Doc Rivers furious with Game 5 officiating

Did the referees blow one, possibly two calls at the end of Game 5? Doc Rivers think so, and he's fuming. 'That could be a series-defining call,' he says.

Did the referees blow one, possibly two calls at the end of Game 5? Doc Rivers think so, and he's fuming. 'That could be a series-defining call,' he says.

A playoff game should never be about the officiating. If it is, something is horribly wrong.

But in the aftermath of the Clippers' 105-104 Game 5 loss to the Oklahoma City Thunder on Tuesday night, that was the only subject worthy of discussion.

Did the referees blow one, and possibly two, calls at the end of the game that essentially took the game away from the Clippers? They had a reasonable argument to believe so.

The Clippers were so close to winning the game, so close to coming home, to having a chance at a closeout game and advancing to the first Western Conference final in franchise history. But all of it evaporated.

"I don't want to hear that they didn't have the replay. That's a bunch of crap."

-- Clippers head coach Doc Rivers

Without a doubt, they hurt themselves, blowing a 101-88 lead with 4 minutes 13 seconds left. The Thunder went on a 17-3 run after that to win the game and take a 3-2 lead in the best-of-seven series.

But what about those calls? The first one had Clippers coach Doc Rivers fuming after the game, and for good reason.

With 11.3 seconds left and the Clippers protecting a two-point lead, OKC's Reggie Jackson, defended by Matt Barnes, lost the ball out of bounds on a drive down the lane. But the officials, after watching several replays, awarded the ball to the Thunder.

A bad call. A decisive call.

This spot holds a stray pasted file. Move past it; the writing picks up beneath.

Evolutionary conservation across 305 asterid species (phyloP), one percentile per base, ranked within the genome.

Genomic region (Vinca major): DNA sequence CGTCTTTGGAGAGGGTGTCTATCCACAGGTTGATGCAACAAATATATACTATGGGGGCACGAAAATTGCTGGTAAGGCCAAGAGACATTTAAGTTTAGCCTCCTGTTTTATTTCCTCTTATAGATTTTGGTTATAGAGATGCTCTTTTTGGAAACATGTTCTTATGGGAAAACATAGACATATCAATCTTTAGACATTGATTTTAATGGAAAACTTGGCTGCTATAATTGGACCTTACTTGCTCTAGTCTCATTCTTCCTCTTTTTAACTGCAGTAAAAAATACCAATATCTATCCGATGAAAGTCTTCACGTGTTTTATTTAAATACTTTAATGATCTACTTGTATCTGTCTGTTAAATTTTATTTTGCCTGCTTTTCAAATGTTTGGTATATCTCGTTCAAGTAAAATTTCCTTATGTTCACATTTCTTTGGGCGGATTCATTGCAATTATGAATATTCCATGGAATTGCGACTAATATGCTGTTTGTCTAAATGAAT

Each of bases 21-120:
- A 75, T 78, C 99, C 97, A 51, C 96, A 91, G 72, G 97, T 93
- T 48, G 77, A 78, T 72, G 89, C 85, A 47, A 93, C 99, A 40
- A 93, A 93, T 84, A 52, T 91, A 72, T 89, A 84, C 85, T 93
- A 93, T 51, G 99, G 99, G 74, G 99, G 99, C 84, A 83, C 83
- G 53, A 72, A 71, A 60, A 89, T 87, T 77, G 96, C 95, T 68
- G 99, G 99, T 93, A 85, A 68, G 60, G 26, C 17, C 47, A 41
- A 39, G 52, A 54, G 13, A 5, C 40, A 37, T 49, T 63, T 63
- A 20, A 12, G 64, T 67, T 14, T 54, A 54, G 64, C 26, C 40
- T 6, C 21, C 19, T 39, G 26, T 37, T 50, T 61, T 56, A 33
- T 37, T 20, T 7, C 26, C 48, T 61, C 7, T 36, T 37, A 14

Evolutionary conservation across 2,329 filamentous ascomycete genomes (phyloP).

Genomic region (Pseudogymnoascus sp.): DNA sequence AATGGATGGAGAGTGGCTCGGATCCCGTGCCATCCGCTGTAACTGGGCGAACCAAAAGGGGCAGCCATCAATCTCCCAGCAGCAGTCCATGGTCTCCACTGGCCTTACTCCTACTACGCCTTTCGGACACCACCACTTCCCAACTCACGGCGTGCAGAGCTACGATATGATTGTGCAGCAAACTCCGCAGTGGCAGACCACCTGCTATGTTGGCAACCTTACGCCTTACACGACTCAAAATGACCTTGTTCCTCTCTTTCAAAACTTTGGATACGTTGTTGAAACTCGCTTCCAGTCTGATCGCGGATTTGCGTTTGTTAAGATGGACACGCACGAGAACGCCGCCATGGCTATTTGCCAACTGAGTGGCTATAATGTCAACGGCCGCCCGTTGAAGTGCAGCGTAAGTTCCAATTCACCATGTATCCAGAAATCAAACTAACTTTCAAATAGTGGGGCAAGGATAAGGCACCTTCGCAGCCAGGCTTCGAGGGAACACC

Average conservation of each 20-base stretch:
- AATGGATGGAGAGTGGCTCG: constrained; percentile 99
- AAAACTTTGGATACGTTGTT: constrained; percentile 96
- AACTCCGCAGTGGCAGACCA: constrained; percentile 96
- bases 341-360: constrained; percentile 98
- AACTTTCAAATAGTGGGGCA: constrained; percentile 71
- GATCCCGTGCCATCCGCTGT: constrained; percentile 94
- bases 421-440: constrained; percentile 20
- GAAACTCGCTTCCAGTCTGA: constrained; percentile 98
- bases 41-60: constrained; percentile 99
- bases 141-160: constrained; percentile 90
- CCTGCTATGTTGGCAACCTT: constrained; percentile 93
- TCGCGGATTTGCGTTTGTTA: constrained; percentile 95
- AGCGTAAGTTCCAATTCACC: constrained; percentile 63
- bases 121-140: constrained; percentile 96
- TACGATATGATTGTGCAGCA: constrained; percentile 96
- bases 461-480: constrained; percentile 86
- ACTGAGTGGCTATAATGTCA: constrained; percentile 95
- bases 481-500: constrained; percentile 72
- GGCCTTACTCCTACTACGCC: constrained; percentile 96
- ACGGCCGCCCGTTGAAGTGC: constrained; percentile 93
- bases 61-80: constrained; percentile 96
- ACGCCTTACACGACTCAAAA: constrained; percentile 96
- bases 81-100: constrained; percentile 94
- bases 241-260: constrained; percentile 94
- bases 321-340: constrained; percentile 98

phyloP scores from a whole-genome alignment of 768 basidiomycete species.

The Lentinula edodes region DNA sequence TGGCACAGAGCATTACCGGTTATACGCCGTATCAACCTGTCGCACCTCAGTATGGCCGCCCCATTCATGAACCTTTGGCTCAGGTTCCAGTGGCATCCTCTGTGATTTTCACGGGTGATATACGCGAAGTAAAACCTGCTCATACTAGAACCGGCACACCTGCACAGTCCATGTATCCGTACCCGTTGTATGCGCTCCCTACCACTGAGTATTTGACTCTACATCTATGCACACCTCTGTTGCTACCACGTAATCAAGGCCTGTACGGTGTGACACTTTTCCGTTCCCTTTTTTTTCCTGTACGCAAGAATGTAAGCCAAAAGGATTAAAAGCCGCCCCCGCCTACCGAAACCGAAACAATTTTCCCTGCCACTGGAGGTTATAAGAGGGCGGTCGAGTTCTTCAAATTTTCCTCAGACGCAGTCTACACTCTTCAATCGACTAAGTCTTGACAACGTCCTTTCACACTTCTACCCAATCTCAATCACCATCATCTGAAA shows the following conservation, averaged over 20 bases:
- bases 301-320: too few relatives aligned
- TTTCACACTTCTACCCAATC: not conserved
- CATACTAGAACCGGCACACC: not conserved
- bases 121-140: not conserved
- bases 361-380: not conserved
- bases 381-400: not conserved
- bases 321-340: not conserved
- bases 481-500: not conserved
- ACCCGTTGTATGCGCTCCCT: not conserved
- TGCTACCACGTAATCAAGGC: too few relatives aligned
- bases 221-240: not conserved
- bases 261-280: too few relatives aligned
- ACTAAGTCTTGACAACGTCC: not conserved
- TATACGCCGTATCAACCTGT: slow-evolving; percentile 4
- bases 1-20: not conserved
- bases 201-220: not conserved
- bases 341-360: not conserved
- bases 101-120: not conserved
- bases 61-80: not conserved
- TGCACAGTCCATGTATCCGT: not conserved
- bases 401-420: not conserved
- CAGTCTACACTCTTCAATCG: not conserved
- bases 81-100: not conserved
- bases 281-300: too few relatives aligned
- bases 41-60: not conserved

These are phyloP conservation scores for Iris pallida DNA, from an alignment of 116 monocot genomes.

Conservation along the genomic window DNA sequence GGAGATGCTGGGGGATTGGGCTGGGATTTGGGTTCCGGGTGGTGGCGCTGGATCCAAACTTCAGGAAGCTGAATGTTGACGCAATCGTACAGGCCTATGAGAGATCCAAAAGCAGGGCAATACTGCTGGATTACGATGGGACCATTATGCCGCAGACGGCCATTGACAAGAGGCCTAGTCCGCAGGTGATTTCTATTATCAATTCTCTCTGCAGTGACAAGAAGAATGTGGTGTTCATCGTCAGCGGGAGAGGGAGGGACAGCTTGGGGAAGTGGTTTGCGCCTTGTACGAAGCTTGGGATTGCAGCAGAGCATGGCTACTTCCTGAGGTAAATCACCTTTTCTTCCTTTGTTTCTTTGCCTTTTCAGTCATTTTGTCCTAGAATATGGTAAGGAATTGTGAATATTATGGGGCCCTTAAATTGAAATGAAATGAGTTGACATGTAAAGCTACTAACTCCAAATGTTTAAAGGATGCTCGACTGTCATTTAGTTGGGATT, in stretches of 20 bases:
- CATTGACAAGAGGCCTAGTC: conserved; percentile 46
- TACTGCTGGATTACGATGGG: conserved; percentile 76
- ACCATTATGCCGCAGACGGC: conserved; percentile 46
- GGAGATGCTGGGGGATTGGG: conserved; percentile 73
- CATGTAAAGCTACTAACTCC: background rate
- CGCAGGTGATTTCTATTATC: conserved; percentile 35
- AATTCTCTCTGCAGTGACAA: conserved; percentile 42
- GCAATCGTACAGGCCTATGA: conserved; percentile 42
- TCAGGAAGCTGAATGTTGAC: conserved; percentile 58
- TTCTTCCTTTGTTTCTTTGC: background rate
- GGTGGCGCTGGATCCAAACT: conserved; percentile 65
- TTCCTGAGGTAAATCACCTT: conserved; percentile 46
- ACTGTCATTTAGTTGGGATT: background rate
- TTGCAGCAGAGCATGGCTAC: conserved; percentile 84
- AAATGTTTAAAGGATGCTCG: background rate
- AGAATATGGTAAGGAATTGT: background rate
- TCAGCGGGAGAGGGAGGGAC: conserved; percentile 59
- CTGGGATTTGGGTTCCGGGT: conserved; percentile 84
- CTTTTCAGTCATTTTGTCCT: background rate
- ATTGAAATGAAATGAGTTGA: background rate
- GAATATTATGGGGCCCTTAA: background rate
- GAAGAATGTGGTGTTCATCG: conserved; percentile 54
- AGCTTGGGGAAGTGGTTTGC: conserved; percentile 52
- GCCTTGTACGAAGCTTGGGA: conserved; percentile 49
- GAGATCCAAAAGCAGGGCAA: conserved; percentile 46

In postgame comments that are sure to result in a league fine, Rivers told reporters, "That could be a series-defining call. And that's not right."

As Rivers pointed out, with a 104-102 lead, had the Clippers been given the ball, the Thunder would have had to foul, and the Clippers would've had a chance to ice the victory.

"Let's take away replay," an irate Rivers said. "Let's take away the replay system. That's our ball and we win the game.

That could be a series-defining call. And that's not right.

-- Doc Rivers

"We made our own mistakes. We turned the ball over, we fouled, but at end of day we have replay system that you're supposed to look at. I don't want to hear that they didn't have the replay. That's a bunch of crap."

And just as the Clippers charged back from a 22-point deficit to win Game 4, the Thunders did the same to win Game 5.

Here are some other takeaways from the game:

-- The officials made another critical call at the end when Chris Paul was whistled for a foul on Russell Westbrook from 3-point range with 6.4 seconds left. Westbrook made all three foul shots for a 105-104 lead.

Asked if he thought he fouled Westbrook, Paul said, "I didn't feel like I did, but it doesn't matter."

It's a very tough blow, but we're still alive

-- Clippers forward Matt Barnes

-- The Clippers, especially Matt Barnes, did an exceptional job on Kevin Durant, who was 3-of-17 shooting before making two big baskets in the last 44 seconds. Durant scored 27 points but missed 16 of 22 shots in one of the worst shooting performances of his career.

-- Jamal Crawford came up big in the second half after going just 1 of 7 in the first half. It was his 3-point basket that put the Clippers up by 13 in the fourth quarter. He finished with 19 points.

-- Russell Westbrook can be unstoppable. With Durant struggling, he carried the Thunder offensively, even if his shot selection wasn't always the best. Westbrook is at his best when he's attacking the basket, and he proved it, scoring 38 points and going 14 of 16 from the free-throw line.

All is not lost. There's still a Game 6 at Staples Center on Thursday night. But now the Clippers will have to return to Oklahoma City for a Game 7 if they want to advance. And they'll have to recover from a devastating loss.

"It's a very tough blow," Barnes said, "but we're still alive."